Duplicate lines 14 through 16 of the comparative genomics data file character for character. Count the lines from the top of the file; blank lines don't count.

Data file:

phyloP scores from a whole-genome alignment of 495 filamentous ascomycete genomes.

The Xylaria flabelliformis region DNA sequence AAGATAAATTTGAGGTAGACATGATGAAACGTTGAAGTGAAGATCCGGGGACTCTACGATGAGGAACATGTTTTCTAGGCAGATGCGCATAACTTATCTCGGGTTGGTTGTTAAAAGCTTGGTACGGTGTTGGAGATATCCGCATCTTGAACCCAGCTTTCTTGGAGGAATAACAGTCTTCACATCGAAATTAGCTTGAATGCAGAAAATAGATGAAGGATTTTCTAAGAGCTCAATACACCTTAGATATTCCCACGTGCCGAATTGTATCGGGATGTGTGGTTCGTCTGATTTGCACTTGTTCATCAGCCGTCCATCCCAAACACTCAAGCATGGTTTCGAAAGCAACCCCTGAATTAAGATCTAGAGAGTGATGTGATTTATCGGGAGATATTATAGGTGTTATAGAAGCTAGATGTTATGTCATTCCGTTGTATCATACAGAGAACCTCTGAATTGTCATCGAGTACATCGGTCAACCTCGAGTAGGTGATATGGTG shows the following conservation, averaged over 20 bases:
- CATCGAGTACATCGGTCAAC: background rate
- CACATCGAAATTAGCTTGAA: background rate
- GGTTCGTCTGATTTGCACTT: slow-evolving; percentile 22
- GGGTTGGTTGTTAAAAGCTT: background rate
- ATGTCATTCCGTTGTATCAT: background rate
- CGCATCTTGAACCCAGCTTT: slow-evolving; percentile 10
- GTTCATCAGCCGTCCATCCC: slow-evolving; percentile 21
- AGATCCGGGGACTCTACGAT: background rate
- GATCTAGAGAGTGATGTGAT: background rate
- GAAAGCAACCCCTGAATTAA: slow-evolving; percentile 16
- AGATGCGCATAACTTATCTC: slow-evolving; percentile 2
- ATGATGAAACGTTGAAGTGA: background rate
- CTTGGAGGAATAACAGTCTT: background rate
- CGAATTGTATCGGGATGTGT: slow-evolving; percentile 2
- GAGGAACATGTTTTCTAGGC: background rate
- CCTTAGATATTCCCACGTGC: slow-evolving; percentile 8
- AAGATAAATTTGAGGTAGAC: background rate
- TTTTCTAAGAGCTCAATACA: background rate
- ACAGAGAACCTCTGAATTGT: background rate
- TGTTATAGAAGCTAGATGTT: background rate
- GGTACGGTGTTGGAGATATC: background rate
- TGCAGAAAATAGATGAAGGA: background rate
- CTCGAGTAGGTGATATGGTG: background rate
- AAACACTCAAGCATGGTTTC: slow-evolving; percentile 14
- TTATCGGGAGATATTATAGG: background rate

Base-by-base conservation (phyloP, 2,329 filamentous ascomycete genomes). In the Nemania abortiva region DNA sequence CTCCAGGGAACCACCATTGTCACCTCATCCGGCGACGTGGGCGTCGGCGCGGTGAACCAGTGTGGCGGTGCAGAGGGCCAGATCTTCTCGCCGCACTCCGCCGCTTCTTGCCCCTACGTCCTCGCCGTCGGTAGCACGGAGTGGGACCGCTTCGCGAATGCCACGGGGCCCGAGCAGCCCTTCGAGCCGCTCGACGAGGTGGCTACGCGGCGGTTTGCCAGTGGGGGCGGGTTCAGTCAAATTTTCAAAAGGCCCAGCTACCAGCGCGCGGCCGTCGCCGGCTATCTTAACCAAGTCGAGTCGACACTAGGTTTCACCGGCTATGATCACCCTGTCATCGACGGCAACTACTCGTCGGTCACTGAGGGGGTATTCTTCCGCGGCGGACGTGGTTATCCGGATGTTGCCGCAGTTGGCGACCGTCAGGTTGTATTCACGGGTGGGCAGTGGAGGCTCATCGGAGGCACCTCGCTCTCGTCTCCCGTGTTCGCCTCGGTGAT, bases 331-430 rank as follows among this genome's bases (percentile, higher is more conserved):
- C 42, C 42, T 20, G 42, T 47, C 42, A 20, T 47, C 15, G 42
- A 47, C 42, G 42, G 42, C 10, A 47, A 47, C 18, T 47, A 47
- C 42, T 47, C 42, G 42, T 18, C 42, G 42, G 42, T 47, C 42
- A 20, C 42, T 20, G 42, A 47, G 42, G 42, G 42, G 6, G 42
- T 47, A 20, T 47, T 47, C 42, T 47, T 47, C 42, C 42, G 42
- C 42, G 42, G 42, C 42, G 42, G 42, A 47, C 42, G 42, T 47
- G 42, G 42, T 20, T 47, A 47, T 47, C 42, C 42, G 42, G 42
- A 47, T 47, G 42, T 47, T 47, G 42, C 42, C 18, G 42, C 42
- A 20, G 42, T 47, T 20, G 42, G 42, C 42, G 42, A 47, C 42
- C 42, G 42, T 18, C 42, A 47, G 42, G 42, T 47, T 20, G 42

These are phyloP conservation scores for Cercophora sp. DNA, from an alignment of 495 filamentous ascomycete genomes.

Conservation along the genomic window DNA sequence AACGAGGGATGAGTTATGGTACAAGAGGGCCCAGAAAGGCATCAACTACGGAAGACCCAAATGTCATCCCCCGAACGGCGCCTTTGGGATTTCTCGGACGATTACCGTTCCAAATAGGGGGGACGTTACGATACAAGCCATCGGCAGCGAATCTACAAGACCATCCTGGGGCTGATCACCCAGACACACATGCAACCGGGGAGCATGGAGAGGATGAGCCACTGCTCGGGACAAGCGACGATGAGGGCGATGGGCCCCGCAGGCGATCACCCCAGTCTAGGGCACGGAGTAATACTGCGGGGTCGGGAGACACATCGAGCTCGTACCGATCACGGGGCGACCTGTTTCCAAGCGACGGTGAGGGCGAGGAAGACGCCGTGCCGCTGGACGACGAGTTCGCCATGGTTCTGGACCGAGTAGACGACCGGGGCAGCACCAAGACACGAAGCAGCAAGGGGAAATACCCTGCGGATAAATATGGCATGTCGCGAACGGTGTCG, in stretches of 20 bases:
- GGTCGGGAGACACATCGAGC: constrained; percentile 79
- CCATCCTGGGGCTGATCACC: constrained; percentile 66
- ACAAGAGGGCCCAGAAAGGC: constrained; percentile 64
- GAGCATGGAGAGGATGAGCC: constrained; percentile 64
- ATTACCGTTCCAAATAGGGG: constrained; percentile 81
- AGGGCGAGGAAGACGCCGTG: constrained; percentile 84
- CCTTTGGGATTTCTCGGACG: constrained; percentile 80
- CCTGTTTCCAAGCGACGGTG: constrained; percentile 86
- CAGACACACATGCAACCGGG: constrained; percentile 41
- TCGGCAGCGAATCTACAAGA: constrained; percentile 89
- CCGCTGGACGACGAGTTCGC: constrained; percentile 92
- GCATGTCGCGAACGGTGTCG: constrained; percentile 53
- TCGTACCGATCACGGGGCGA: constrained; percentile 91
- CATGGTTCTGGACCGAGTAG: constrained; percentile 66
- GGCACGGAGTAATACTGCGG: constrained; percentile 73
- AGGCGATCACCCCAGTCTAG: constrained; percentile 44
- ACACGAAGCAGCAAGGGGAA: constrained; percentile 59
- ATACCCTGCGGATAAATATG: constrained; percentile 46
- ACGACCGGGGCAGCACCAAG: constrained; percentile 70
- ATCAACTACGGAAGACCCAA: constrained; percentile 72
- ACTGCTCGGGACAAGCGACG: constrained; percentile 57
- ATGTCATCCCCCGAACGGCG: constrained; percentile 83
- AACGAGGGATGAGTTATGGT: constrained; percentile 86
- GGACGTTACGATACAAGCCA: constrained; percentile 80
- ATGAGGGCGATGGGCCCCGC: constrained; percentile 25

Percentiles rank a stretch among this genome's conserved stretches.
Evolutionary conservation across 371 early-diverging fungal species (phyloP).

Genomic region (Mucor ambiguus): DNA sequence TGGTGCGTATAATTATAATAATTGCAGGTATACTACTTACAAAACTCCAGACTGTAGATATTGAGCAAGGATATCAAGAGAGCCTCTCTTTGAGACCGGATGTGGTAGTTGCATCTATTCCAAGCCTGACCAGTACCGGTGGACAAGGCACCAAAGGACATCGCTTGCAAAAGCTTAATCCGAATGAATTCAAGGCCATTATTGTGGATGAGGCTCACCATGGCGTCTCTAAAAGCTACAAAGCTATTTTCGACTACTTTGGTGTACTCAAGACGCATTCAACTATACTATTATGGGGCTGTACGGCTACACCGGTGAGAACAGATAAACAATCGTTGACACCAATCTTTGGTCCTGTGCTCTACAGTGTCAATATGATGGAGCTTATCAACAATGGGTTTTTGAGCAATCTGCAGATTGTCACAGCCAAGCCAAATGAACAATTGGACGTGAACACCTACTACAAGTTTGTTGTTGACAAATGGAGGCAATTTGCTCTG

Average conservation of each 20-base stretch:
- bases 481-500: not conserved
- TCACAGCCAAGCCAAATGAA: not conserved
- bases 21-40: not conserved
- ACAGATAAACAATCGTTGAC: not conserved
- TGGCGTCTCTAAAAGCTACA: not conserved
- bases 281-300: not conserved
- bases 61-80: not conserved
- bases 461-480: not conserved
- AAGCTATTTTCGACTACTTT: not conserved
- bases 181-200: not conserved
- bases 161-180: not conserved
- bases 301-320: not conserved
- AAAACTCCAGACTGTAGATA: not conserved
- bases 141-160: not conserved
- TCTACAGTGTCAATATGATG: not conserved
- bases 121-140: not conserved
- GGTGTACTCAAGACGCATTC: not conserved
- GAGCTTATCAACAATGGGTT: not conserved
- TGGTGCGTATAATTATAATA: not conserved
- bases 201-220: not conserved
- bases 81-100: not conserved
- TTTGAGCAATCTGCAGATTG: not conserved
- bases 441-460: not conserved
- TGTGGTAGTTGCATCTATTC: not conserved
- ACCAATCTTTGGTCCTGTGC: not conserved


- ATGATGAAACGTTGAAGTGA: background rate
- CTTGGAGGAATAACAGTCTT: background rate
- CGAATTGTATCGGGATGTGT: slow-evolving; percentile 2